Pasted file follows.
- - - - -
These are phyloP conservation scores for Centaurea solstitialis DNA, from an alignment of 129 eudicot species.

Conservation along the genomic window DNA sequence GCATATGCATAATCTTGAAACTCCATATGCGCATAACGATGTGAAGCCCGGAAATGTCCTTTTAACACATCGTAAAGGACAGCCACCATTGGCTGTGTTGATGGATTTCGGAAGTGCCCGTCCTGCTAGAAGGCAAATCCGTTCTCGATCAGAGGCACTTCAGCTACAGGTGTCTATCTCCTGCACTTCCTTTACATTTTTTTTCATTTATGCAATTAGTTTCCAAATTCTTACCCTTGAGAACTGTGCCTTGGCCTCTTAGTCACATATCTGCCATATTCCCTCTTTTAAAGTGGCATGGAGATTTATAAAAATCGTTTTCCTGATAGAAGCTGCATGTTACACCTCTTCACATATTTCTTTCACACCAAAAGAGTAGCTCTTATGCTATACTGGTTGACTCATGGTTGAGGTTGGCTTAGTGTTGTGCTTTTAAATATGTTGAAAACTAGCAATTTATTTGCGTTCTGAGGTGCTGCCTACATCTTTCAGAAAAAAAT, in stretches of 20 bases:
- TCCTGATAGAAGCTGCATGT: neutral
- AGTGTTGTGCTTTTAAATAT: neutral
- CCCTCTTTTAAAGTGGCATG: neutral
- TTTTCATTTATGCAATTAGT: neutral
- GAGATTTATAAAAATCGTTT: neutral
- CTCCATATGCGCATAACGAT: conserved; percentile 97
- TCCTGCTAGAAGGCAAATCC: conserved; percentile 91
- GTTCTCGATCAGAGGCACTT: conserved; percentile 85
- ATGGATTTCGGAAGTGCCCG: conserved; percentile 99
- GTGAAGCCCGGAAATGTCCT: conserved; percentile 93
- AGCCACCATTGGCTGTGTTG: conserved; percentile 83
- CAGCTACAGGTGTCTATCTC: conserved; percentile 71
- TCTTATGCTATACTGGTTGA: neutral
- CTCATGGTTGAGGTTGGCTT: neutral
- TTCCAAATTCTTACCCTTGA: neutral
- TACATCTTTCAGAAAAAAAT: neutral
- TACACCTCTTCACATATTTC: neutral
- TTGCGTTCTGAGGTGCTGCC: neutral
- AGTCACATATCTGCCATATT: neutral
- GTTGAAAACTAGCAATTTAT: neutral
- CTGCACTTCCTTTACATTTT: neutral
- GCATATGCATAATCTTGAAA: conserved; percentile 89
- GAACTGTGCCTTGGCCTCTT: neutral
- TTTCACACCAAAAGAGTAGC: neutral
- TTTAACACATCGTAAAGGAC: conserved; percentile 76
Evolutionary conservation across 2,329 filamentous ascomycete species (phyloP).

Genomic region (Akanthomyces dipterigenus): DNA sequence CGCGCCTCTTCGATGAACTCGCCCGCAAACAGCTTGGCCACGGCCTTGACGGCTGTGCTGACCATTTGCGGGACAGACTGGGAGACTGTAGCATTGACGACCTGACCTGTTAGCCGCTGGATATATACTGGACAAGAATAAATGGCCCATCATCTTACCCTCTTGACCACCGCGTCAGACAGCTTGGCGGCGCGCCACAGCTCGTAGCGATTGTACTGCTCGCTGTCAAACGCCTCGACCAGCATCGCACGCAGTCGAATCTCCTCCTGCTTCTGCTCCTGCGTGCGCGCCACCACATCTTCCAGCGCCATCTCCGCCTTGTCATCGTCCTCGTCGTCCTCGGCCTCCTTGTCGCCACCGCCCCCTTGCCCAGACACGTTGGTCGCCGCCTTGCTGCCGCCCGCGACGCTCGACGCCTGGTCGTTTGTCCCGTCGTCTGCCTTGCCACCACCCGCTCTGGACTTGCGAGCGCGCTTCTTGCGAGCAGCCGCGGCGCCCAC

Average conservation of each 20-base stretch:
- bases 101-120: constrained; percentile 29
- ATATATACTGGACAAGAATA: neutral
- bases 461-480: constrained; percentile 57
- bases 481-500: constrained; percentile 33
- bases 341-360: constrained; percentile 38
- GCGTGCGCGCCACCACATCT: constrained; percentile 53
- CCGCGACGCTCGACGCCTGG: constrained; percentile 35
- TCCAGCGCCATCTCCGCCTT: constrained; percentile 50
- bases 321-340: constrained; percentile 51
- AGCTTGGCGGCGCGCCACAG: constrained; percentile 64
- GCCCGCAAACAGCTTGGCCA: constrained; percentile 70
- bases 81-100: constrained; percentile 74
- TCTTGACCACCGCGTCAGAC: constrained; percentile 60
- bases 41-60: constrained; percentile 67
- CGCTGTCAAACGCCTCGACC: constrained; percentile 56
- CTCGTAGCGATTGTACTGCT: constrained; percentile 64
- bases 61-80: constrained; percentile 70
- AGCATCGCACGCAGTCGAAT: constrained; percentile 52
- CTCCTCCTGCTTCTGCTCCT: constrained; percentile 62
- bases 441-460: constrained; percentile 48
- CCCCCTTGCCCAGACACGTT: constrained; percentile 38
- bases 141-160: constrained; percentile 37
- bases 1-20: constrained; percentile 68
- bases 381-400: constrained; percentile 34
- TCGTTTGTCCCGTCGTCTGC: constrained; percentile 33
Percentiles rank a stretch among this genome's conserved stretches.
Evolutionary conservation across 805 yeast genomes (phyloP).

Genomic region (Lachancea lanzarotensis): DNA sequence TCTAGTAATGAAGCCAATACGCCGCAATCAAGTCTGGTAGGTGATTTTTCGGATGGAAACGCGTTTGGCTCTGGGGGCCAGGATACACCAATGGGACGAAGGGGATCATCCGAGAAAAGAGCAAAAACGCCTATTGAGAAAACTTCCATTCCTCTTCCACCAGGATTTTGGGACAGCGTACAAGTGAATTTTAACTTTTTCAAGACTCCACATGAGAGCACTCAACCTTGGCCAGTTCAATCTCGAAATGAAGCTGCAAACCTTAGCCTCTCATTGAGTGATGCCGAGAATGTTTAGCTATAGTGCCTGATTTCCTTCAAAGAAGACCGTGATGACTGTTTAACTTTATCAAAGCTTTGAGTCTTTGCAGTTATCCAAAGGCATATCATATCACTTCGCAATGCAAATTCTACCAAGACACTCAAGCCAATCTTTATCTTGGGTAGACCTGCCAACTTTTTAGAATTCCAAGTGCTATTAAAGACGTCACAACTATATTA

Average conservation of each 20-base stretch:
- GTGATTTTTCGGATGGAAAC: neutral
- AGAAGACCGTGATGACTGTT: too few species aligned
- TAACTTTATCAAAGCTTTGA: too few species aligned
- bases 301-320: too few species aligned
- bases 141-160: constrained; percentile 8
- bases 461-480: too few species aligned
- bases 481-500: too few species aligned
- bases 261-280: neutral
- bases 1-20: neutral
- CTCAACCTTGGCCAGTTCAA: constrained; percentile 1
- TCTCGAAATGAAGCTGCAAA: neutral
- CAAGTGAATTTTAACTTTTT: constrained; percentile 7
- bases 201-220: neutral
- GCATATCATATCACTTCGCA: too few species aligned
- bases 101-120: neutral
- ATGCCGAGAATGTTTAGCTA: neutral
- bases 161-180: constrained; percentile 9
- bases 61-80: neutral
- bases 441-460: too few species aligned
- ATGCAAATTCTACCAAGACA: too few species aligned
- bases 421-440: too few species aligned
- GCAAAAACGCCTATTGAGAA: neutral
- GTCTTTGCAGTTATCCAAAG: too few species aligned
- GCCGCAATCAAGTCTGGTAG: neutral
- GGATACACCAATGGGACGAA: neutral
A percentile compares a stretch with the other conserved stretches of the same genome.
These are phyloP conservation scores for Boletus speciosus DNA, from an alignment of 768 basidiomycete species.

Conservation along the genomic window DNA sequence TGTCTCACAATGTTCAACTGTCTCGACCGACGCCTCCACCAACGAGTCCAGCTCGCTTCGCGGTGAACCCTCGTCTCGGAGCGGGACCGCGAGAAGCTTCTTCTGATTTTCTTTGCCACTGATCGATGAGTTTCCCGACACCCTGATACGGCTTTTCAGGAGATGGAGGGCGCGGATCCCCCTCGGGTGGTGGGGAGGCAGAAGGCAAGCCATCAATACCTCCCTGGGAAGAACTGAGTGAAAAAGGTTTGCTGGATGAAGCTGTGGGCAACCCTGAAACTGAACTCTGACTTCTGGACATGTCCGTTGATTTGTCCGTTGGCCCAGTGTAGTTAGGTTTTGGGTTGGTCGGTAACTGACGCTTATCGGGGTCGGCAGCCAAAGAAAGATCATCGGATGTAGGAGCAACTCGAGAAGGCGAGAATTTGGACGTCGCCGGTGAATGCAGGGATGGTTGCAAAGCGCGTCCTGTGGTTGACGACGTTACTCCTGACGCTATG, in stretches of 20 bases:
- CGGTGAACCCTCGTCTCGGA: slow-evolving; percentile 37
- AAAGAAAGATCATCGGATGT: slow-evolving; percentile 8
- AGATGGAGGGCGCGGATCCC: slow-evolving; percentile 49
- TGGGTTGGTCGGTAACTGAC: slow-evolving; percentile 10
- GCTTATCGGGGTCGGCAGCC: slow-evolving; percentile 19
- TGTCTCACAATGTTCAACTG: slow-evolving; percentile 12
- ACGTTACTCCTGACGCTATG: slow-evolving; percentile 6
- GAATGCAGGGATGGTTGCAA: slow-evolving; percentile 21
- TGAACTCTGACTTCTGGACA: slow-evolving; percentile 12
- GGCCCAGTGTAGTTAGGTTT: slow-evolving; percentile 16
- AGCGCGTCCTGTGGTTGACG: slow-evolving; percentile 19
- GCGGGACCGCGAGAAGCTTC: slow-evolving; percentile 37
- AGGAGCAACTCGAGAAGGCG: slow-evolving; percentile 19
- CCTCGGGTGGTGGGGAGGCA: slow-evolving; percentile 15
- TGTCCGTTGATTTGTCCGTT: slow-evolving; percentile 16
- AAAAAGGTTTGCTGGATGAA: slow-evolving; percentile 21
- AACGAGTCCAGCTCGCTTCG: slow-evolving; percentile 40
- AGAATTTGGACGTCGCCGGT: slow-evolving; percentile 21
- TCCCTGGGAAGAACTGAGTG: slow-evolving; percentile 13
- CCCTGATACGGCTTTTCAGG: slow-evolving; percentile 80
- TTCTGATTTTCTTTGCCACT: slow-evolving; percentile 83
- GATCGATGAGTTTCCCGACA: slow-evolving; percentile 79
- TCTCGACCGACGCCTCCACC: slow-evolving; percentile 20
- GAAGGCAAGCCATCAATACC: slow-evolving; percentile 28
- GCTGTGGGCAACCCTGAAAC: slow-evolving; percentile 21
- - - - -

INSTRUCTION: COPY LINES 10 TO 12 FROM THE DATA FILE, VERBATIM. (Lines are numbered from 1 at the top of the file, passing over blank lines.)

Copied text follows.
- GTTCTCGATCAGAGGCACTT: conserved; percentile 85
- ATGGATTTCGGAAGTGCCCG: conserved; percentile 99
- GTGAAGCCCGGAAATGTCCT: conserved; percentile 93